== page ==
NEWS RELEASE                                   OCTOBER 2011

U.S. and Canadian Wastewater Plants Enter Into More Than 100,000 Contracts per Year

The 20,000 municipal wastewater plants in the U.S. and Canada enter into more than 100,000 large contracts (of more than $10,000) per year. Some of these contracts are for plant expansions and renovation. So the value can be in excess of $10 million. Most of the plants have an annual contract for chemicals with several different chemical suppliers. The activities at these plants are tracked in the McIlvaine North American Municipal Wastewater Treatment Facilities and People.

Five thousand of these plants treat more than one million gallons per day of sewage. Some of these plants process hundreds of millions of gallons per day.  The value of the contracts let by these 5000 plants represents more than 80 percent of the total purchases by the 20,000 plants.

The American Recovery and Reinvestment Act of 2009 resulted in over 3000 assistance agreements with funding of $5.6 billion. $3.8 billion was provided for wastewater projects. These funds have now been expended.  As a result, contracts in 2012 will be down from the 2010-11 level.  There are other forces at work to raise investment again in later years.

One of the growth areas is water reuse. Much of the U.S. suffers from water shortages. Projects to treat effluent for reuse for industry, golf courses, lawns and other purposes are increasing.

Ashland, Ohio issued contracts to three different chemicals suppliers with a total value of over $100,000 for a period of one year. Fostoria, Ohio issued contracts to six chemical suppliers for a total of over $300,000.  Large cities such as Chicago issue many contracts for individual chemicals.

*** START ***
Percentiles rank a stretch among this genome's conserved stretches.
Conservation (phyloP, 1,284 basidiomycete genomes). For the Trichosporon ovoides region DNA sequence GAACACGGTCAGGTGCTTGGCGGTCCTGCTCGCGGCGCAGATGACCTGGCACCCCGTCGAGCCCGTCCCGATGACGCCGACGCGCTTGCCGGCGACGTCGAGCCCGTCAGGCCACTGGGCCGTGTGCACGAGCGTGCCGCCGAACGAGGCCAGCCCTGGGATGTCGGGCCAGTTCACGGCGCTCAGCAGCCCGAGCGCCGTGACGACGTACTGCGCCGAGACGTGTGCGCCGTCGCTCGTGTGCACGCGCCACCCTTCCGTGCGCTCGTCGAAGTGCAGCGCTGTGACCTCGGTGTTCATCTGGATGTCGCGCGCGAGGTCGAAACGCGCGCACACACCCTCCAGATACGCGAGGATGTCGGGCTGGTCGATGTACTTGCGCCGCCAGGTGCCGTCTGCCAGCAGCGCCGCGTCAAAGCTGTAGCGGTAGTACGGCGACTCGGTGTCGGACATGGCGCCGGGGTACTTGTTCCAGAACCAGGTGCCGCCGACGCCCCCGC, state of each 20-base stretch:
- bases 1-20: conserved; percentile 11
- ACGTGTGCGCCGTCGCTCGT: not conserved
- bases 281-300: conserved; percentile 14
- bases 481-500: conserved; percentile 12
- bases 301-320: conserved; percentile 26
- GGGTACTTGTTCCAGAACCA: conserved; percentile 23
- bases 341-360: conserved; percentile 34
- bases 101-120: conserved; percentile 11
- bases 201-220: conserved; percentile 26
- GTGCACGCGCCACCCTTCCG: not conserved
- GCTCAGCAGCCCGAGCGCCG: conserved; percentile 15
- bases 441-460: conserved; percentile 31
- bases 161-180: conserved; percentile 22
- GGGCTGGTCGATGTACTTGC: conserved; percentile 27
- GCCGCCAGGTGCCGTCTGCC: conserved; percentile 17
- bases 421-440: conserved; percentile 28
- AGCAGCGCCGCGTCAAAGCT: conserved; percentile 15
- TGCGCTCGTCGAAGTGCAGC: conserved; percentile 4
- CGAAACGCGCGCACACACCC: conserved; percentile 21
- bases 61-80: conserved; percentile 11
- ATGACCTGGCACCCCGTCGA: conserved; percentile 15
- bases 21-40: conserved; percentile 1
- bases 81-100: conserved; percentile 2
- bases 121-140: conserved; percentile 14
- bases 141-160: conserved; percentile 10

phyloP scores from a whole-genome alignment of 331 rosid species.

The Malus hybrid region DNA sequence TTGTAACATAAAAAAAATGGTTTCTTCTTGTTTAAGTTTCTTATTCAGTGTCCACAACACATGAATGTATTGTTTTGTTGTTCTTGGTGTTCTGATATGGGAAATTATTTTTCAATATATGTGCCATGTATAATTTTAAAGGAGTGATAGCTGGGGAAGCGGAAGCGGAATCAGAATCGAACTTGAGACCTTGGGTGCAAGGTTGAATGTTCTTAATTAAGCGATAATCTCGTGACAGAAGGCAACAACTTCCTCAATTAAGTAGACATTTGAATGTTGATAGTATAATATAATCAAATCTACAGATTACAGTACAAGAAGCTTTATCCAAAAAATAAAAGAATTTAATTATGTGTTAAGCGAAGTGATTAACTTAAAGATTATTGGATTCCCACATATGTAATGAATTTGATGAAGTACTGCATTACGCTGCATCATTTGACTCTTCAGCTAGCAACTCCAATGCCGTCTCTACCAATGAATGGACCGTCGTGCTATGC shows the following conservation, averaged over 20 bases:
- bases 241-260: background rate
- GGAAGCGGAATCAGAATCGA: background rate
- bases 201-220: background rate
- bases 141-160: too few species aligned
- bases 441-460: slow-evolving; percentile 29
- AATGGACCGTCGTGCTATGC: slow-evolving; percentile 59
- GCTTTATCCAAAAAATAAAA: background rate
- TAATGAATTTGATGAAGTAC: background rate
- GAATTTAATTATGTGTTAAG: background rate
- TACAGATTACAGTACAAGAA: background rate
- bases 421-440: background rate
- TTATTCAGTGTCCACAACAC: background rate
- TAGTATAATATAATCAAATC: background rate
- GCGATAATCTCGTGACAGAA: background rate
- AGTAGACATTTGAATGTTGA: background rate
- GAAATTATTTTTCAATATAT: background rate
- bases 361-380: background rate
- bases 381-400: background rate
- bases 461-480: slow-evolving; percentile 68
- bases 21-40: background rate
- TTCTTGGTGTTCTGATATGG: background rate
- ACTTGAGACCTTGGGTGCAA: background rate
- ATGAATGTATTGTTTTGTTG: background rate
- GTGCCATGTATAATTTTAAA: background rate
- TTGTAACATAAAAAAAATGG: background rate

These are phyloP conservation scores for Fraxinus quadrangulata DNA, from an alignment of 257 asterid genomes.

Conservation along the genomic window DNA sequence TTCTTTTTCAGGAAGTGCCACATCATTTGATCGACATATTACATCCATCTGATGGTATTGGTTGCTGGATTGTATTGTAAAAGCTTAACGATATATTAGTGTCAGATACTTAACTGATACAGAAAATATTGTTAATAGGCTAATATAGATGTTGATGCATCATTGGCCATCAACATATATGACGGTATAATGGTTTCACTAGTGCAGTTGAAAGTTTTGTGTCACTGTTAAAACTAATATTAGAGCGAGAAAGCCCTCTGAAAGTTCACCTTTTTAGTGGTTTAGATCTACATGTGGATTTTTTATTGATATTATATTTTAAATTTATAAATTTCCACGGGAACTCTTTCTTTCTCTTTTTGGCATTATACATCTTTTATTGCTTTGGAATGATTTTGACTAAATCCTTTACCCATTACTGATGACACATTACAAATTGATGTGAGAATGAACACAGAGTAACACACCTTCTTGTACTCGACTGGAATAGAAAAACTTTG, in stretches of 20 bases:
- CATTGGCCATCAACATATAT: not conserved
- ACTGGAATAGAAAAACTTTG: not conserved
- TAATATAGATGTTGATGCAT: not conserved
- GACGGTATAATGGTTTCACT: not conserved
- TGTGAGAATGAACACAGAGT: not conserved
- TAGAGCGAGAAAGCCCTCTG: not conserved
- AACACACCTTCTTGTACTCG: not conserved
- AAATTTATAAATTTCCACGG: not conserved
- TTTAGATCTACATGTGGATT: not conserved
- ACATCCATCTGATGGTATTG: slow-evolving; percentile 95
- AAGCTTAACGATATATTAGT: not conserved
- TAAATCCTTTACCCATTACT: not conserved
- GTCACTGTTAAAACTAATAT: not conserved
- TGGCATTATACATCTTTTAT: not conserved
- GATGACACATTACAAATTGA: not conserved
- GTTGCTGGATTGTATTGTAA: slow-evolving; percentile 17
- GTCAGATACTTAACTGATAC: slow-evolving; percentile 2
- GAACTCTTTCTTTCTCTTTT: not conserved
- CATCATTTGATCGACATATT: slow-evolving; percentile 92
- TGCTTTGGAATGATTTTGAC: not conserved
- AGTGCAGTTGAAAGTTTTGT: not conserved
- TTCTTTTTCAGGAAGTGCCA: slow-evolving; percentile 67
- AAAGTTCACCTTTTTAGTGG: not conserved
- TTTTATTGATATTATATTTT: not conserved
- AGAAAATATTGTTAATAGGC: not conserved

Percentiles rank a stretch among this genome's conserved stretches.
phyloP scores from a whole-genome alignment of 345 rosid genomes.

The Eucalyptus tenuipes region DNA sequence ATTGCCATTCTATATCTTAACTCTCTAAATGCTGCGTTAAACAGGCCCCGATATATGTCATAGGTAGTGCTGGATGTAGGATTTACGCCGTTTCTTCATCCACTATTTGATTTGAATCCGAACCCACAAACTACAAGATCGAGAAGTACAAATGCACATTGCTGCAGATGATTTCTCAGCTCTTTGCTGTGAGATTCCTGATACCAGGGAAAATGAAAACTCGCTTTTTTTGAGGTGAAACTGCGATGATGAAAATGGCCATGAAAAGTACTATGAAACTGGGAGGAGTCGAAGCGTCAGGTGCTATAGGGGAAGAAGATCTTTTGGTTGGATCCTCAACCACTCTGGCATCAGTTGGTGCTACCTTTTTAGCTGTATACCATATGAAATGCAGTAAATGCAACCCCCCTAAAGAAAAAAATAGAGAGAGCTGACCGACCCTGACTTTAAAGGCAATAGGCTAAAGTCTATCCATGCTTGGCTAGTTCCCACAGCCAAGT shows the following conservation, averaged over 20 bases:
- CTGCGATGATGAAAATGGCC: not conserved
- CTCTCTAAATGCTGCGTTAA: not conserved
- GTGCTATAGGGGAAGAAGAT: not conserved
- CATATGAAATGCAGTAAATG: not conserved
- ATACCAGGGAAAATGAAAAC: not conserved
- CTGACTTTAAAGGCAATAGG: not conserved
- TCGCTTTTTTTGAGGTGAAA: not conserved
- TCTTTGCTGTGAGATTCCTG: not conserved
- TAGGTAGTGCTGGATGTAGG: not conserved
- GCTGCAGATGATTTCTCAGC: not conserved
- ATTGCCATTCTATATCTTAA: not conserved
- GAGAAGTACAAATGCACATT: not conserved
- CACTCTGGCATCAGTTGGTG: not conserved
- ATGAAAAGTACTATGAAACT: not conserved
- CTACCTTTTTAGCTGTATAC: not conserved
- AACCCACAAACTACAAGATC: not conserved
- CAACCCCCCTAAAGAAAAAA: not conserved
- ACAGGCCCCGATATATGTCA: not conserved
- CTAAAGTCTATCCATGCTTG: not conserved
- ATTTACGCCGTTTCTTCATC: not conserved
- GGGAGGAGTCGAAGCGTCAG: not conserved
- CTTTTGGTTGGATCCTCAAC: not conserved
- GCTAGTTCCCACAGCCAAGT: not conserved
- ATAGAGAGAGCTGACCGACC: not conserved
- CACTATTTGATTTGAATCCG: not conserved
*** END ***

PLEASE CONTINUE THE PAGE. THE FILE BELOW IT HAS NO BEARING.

Odor control projects comprise a significant percentage of the capital investment. Disinfection is another investment which can be triggered by legal action. EPA ordered Maui to fully disinfect Lahaina Wastewater Plant.

This facility is discharging wastewater containing bacteria that could exceed federal standards. The agency says it's requiring the county to install a non-chlorine disinfection system at the facility by the end of 2013.

Other EPA actions are generating projects as witnessed in Idaho. The city of Nampa is about to face new standards from the U.S. EPA. The city of Boise is also preparing for never-before-seen restrictions on phosphorous and water temperature. Boise officials approved $4 million in immediate capital improvements to the city's water systems and an additional $1.5 million in annual chemical costs. Long-range improvements to the West Boise Wastewater Treatment Facility could cost anywhere from $67 million to $92 million.

North American Municipal Wastewater Treatment Facilities and People includes biweekly updates on all the projects. For more information, click on: